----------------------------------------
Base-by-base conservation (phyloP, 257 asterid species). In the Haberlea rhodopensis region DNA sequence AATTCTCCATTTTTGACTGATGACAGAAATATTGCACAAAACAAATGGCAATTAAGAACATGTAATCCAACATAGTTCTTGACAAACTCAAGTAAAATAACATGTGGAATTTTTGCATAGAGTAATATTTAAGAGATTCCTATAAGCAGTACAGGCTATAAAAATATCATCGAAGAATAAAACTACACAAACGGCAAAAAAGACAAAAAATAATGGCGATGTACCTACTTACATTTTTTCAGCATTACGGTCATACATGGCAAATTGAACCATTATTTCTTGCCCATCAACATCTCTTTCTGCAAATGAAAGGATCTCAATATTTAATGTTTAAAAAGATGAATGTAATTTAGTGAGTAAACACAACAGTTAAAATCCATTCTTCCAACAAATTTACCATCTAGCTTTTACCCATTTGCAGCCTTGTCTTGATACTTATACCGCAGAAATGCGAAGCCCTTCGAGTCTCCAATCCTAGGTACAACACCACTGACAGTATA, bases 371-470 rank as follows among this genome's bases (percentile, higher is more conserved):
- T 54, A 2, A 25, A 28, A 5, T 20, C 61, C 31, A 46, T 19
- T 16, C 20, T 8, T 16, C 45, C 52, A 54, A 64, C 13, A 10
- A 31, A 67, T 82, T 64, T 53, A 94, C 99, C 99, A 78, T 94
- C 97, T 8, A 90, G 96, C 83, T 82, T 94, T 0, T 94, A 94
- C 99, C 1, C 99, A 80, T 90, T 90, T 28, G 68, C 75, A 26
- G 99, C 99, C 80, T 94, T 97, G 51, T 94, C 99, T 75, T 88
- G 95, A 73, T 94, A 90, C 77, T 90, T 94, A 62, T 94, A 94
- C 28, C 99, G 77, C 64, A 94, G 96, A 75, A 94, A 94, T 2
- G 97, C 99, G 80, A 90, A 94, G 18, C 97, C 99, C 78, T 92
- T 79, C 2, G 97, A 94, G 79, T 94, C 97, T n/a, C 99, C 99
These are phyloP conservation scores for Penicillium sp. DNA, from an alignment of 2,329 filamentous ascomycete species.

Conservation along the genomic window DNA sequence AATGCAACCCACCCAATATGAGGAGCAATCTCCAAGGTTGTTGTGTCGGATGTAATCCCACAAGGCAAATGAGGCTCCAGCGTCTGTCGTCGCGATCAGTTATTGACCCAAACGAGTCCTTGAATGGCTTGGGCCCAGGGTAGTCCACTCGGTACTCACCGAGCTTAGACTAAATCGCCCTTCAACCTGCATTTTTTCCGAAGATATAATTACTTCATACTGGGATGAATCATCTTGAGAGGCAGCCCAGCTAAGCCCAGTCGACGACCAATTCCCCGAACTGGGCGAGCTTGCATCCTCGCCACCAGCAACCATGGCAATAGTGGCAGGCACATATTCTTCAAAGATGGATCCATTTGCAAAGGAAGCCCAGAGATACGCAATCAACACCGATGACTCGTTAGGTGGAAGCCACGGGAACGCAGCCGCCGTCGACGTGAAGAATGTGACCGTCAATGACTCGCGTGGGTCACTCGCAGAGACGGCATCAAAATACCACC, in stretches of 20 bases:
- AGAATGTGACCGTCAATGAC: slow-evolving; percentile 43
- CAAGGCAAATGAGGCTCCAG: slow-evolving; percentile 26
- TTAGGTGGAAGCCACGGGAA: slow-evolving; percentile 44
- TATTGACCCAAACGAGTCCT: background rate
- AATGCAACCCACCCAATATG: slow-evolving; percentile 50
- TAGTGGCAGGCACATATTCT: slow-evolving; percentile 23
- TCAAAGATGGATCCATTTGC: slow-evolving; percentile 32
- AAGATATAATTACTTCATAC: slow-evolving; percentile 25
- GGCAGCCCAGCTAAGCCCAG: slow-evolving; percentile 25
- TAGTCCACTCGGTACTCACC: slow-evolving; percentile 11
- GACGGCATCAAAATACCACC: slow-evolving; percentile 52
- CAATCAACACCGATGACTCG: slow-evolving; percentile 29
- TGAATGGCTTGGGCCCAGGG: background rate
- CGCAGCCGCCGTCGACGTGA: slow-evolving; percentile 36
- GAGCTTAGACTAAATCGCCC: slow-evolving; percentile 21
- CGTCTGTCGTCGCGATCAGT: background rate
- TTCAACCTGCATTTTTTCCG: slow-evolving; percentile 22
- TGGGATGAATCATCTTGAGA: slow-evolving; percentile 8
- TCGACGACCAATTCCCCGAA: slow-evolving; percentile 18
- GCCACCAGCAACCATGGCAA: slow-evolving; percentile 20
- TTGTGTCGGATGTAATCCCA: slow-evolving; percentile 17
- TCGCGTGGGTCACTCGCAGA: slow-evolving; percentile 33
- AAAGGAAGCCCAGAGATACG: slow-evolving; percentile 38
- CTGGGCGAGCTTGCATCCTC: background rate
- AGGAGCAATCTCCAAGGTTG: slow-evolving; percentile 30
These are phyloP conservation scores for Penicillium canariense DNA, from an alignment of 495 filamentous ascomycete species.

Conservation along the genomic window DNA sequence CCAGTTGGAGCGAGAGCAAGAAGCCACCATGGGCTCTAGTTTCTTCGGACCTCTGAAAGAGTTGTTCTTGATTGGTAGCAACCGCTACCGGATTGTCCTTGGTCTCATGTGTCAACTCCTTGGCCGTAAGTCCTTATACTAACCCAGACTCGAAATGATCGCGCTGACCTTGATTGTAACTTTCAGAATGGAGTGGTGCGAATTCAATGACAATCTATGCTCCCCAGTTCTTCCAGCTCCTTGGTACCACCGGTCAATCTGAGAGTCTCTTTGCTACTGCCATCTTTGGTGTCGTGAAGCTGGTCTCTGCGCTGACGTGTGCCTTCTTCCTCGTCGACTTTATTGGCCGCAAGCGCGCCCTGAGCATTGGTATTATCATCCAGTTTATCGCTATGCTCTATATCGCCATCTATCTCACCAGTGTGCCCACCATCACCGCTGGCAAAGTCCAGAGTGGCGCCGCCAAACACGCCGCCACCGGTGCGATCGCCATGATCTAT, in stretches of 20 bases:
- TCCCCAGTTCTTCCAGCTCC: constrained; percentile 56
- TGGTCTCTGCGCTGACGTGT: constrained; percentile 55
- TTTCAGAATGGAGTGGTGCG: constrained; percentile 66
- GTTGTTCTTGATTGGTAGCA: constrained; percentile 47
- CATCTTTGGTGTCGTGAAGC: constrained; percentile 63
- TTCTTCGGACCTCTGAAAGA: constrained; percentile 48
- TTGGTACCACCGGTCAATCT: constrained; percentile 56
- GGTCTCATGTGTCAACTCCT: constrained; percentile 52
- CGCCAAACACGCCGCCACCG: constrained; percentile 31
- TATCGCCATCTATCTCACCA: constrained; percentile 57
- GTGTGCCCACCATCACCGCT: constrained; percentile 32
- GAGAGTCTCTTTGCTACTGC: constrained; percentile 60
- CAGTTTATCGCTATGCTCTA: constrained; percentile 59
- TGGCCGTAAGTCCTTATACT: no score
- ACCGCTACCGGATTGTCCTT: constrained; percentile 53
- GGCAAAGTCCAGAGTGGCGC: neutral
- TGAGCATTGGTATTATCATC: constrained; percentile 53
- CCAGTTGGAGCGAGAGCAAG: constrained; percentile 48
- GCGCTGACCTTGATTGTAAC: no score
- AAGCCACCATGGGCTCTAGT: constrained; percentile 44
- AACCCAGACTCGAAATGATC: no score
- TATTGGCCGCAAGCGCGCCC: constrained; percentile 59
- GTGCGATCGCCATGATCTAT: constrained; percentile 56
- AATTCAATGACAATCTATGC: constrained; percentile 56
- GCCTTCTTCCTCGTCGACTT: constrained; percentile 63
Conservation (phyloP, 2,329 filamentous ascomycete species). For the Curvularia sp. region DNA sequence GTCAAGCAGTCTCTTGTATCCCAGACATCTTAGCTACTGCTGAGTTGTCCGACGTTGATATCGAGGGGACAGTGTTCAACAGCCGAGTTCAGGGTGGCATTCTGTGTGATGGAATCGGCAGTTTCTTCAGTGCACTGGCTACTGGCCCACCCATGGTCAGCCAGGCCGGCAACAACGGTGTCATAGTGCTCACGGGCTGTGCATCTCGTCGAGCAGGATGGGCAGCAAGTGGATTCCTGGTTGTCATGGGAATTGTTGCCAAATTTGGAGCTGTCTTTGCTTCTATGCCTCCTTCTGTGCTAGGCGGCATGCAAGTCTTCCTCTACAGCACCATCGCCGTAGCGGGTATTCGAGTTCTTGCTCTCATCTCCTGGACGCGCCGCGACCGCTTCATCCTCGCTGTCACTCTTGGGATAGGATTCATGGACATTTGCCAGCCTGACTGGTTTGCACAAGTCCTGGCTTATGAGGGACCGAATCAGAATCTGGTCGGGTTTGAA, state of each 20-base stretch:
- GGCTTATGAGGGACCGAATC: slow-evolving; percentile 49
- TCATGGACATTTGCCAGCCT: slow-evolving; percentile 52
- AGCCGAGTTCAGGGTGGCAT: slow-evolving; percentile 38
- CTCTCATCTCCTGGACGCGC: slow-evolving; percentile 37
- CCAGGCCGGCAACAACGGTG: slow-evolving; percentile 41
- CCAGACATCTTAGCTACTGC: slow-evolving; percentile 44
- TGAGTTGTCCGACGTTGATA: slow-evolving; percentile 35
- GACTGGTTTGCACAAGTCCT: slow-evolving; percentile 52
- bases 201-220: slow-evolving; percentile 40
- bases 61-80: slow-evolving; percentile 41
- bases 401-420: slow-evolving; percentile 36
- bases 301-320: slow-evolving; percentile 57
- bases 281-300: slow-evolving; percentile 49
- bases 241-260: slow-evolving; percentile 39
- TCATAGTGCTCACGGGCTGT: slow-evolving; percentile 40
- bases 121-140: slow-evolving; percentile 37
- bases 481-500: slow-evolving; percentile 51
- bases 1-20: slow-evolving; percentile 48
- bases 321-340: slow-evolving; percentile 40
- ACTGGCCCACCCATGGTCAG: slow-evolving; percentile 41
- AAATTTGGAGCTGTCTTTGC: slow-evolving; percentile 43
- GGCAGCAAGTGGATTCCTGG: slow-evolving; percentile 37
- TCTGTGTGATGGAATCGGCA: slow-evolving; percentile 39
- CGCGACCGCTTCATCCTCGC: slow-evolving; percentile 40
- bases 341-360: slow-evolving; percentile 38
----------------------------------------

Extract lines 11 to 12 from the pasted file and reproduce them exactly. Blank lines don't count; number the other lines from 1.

- T 79, C 2, G 97, A 94, G 79, T 94, C 97, T n/a, C 99, C 99
These are phyloP conservation scores for Penicillium sp. DNA, from an alignment of 2,329 filamentous ascomycete species.